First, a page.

Pride is not only a time for celebrating; for some it’s an open act of resistance. This year’s New York City Pride embodied both of those things. In addition to attending events like Pride Island, which featured legendary performers like Patti LaBelle and the rooftop women’s party Teaze, 2017 Pride participants marched back to the event’s historic roots.
People openly protested issues LGBTQ people of color face daily at the hands of police and corporations; 12 people were even arrested. #BlackLivesMatter NYC released an open letter criticizing the NYPD’s involvement in the Pride activities and citing a long history of police brutality specifically towards LGBTQ people of color.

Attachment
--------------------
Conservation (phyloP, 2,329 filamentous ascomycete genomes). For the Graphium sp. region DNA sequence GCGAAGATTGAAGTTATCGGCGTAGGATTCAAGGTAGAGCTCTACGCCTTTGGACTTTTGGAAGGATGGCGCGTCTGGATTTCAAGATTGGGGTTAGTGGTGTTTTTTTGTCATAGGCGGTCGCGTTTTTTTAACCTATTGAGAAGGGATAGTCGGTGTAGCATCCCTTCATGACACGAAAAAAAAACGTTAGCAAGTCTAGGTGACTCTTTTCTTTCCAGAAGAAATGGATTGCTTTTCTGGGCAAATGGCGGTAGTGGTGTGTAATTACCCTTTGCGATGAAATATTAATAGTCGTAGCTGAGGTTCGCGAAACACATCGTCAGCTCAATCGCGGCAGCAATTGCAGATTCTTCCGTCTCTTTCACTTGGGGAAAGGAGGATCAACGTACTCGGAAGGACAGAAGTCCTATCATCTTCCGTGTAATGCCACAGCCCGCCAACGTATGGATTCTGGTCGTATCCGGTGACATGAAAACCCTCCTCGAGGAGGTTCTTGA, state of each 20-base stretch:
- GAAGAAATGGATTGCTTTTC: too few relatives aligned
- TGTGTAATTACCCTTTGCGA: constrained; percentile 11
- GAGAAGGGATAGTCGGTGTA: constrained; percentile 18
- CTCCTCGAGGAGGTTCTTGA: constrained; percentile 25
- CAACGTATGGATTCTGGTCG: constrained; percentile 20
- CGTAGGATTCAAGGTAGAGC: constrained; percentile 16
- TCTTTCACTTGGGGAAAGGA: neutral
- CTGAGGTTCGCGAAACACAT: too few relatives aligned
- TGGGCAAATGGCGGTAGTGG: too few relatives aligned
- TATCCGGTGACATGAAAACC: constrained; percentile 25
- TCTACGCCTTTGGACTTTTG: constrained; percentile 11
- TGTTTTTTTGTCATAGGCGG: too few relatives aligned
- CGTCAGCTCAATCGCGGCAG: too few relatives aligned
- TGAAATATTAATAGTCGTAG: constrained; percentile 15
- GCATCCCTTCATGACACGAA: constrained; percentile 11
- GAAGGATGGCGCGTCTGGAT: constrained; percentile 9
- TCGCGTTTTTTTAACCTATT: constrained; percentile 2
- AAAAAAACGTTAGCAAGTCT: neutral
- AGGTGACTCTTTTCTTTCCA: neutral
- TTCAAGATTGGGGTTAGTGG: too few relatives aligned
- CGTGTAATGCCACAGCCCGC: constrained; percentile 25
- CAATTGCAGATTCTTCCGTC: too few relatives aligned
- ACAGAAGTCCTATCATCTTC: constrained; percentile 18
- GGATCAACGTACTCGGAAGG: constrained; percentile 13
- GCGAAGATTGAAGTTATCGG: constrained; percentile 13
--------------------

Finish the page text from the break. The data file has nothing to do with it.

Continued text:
With a badass Instagram round-up, here are some of the ways that queer people of color and allies showed up to NYC Pride this year.
It works because we choose for it to work. It is always a choice to be made, whether you're conscious of it or not. (NEW YOUTUBE LINK IN BIO) . . . . . . . . . . #lgbtcouples #naturalhair #nycpride2017 #relationshipgoals #happypride #loveislove #curlyshorthair #👭 #youtubers #vlog #pride #lgbtpride #blacklove #qpoc
4. Fashionably (Late).
That time @thewhywomenproject found some love stories at Pride and it was my favorite day. "She had a girlfriend and I had a boyfriend." @curlylikesgirls #thewhywomenproject #whywomen #lovestories #lesbianlove #NYCPride #love #Pride2017 #whywomenlovestories Photo by @nate.compton 📷⚡️ @nate.compton.creative
ELIXHER was a proud media sponsor of NYC Pride.
Featured Image Photo Credit: Anthony Quintano Empire State Building in Rainbow Colors for Gay Pride 2015 via photopin (license)